Announcement

Collapse
No announcement yet.

Vibratory Polishing

Collapse
X
 
  • Filter
  • Time
  • Show
Clear All
new posts

  • #16
    What about a base shaker and a frequency generator?

    Sid

    Comment


    • #17
      Originally posted by Willy View Post
      Interesting project Joe, here's a little bit of info that may help, I hope.

      Lots of info on this page to give one a general idea regarding media types and their uses.

      https://shinysmooth.com/mass-finishing/

      As far as the fundamentals of how to get that thing a'shakin I would assume it would be basically the same as a brass vibrator/polisher, an eccentric weight on the shaft of a motor secured to the bowl which is allowed to oscillate since it would be mounted on springs. The fine tuning would of course revolve largely on the weight of the eccentric and springs calibration. Lots of other factors to consider as well, chiefly the size and and all-up weight of the bowl. Among other things of course would be HP required.

      I have in the past seen some though roughly the size you are contemplating that used a 1 HP motor.

      Click image for larger version

Name:	Schematic-of-vibratory-finisher.png
Views:	469
Size:	95.0 KB
ID:	1972383

      Click image for larger version

Name:	Screenshot 2021-11-28 at 19-56-48 web030101c gif;width=860;format=webp webp (WEBP Image, 400 × 319 pixels).jpg
Views:	382
Size:	43.5 KB
ID:	1972384
      Thanks Willy, that's a good diagram. I'm going to keep it for future reference. It would still take some trial and error with the springs depending on the weight of a 1/4 55 gal. drum 3/4 full of ceramic media. I wonder how the weight would effect the life of the motor bearings ?

      My vibrator for polishing brass works off a coil and the steel base part that the plastic tub is mounted to. There's a knob under the base that adjusts the distance between the steel base and the coil thus adjusting the level of vibration. Sort of like an aquarium air pump. So no motor or moving parts.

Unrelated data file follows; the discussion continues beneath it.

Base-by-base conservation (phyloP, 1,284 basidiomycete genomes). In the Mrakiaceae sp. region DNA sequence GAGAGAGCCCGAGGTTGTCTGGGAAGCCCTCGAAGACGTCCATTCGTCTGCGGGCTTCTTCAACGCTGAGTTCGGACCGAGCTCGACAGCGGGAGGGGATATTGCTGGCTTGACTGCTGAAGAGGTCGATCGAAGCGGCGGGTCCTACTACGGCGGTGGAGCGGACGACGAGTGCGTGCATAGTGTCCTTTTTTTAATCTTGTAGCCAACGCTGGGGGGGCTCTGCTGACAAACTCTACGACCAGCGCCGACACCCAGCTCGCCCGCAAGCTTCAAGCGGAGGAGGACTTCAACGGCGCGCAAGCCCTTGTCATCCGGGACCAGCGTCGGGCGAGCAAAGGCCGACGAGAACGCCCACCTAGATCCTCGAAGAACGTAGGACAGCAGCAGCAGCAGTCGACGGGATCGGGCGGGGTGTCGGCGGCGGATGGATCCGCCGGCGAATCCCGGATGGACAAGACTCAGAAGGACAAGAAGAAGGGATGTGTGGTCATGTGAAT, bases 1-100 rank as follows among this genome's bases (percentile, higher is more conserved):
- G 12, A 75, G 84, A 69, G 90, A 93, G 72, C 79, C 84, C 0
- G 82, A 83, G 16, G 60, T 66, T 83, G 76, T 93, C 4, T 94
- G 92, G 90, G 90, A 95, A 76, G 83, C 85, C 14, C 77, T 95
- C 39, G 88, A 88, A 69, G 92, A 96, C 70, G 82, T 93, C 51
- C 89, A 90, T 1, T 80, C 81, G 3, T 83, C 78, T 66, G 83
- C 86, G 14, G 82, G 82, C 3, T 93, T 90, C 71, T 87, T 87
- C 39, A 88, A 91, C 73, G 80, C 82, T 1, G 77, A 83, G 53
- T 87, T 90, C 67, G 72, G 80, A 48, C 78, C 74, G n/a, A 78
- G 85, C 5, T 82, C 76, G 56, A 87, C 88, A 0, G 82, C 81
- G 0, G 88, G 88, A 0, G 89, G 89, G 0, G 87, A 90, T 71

JL..............

      Comment


      • #18
        Originally posted by sid pileski View Post
        What about a base shaker and a frequency generator?

        Sid
        Sid, not sure what you mean with the freq. generator.

        JL............

        Comment


        • #19
          I haven't seen them all Joe, and I'm sure there are others but all of the vibratory finishers (much better results using that term) that I've seen used an electric motor with an eccentric weight.
          More or less following a variation of this theme.

          https://solutionsinmotion.clevelandv...ric-vibrators/


          Click image for larger version

Name:	How-to-adjust-the-eccentric-weight-on-rotary-electric-vibrators-1.jpg
Views:	212
Size:	83.1 KB
ID:	1972455

          The 3.3 cu. ft. model below uses what appears to be a standard 1 HP single ph. motor, probably belt drive to the eccentric weight vibratory system.

          https://kalamazooind.com/product/kvf...tory-finisher/


          Home, down in the valley behind the Red Angus
          Bad Decisions Make Good Stories​

          Location: British Columbia

          Comment


          • #20
            Originally posted by Willy View Post
            I haven't seen them all Joe, and I'm sure there are others but all of the vibratory finishers (much better results using that term) that I've seen used an electric motor with an eccentric weight.
            More or less following a variation of this theme.

            https://solutionsinmotion.clevelandv...ric-vibrators/


            Click image for larger version

Name:	How-to-adjust-the-eccentric-weight-on-rotary-electric-vibrators-1.jpg
Views:	212
Size:	83.1 KB
ID:	1972455

            The 3.3 cu. ft. model below uses what appears to be a standard 1 HP single ph. motor, probably belt drive to the eccentric weight vibratory system.

            https://kalamazooind.com/product/kvf...tory-finisher/